Sports Science Degree
Sport science has gradually become more and more important in the world of sport. With new breakthroughs in medical science and in the tracking of injuries throughout sports and the ever increasing need for more physiotherapists and fitness coaches and the like, there has never been a better time to study sport science!
The sports and leisure industry contributes a remarkable amount towards the UK economy, and studying a sports science degree will play a significant part in the industry. In general, this area of research focuses on how the way different sports and physical activities work, how they affect the mind and the body, and the physical attributes that enable individual athletes to perform the way that they do. Candidates will study the human anatomy, how damaged muscles can be retreated and repaired, and the psychology of sports.
Sports science also centres on how the healthy human body works during exercise and fitness, and how physical activities promotes health, physically, socially and mentally. This degree also incorporates other academic areas, such as psychology, physiology, anatomy, chemistry and engineering.
What A-Levels do I need?
Most universities will not ask for specific subject grades, although a sports or science related subject will make a candidate’s application look better. The grades needed for admission will vary, from BBB to AAB.
Students are advised to check with their chosen universities and degree programmes to ensure they understand what they need to gain admission to the course, in terms of UCAS tariff points.
You can also see our Sports Science personal statement examples; these will help you to gain an insight into what you need for your personal statement.
What are my study options?
The majority of programmes will be three years in length unless individuals are studying a sandwich course, which involves students spending a year in industry, which then increases the final time to four years.
Sports-related degrees offer opportunities for individuals to narrow their focus as their degree progresses, and can include a research project, (which could be anything from researching how a particular method of injury treatment works or studying a case study on a particular athlete).
The degree courses available will vary, offering students the chance to study an array of subjects, especially joined with a similar area, such as psychology with sports science, physiotherapy and sports science, sports science with management, sports science and a modern foreign language. Most degrees in these areas are available as a Bachelors of Science (BSc).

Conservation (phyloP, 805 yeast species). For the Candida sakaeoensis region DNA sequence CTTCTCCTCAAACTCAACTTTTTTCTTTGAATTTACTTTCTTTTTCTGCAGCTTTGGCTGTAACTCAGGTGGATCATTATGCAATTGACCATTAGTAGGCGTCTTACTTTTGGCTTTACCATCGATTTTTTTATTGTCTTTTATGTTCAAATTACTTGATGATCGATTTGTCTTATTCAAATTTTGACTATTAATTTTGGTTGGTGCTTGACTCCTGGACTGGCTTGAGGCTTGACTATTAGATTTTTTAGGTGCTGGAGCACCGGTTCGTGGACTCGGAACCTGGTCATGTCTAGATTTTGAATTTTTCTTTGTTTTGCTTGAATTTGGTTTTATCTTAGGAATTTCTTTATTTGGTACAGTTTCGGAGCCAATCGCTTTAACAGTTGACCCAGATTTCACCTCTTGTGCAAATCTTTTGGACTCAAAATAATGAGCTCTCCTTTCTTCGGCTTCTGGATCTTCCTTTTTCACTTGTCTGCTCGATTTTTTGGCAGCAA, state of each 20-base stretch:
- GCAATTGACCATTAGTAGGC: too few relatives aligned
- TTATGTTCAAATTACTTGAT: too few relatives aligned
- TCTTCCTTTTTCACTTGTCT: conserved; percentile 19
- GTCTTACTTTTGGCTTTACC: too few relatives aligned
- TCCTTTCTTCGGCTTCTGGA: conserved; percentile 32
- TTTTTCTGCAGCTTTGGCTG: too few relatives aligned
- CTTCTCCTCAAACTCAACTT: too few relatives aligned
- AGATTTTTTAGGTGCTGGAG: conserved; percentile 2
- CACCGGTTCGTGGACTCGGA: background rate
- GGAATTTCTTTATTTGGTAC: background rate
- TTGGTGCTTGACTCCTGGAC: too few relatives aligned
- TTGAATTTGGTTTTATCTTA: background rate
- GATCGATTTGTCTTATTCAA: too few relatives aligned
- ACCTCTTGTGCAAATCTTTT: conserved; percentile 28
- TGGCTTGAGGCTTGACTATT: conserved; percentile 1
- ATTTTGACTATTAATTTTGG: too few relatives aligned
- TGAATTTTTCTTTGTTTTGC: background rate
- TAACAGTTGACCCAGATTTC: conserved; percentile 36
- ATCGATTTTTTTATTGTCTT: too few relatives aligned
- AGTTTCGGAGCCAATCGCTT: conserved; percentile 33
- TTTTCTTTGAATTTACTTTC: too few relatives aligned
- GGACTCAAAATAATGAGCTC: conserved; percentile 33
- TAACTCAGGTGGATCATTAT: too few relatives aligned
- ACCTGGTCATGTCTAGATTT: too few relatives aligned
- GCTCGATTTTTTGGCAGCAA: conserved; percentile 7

What should I expect from studying Sports Science?
The degree will be made up of practical and theoretical sessions and allows students room to excel in both areas as well as preparing individuals for a job in a sports science related field.
Students will study biomechanics, nutrition, applied psychology and applied physiology of exercise.
How will I be assessed?
Students will be assessed through written coursework, examinations, group projects, presentations and discussions in lectures, seminars and tutorials.
What skills will I learn from studying Sports Science?
The UK is home to the modern sport, and students can expect to receive quality teaching from experts in the field. Sports science is a new academic discipline, but that does not mean it isn’t taken seriously. Advances in medicine and technology will continue to alter how we study physical activity. Students will become knowledgeable in techniques, engineering, anatomy and biology.
Why study Sports Science?
Candidates will cover a variety of areas and topics, including science, psychology, anatomy and technology. Students will analyse real-life case studies alongside practical learning throughout their time studying. This degree is ideal for someone who is a big sports fan or interested in finding out more about how the human body works, especially in relation to exercise.
What happens after I graduate?
Graduates can enter a range of different jobs, including teaching, coaching and sports therapy. Also, there is the option to train further and gain specialist knowledge, or gain a PGCE to obtain qualified teaching status, or to study for a Masters, or PGDip.
Will it help me get a job?
There are opportunities to take up various volunteering placements, or to take additional career development courses in areas such as personal training and sports coaching. Having a sports science degree on its own is still valuable.
What types of jobs can I get from studying Sports Science?
Particular job areas include physiologist, teaching and lecturing, fitness centre manager, sports scientist, sports administration, sports therapy, coaching, activities manager or event management.
What can I study after Sports Science?
There are Masters of Arts (MA) degrees available for students wishing to continue their education, such as sports science, applied sports physiology, clinical biomechanics, sports nutrition, clinical practice for sports injuries, and sports and exercise medicine.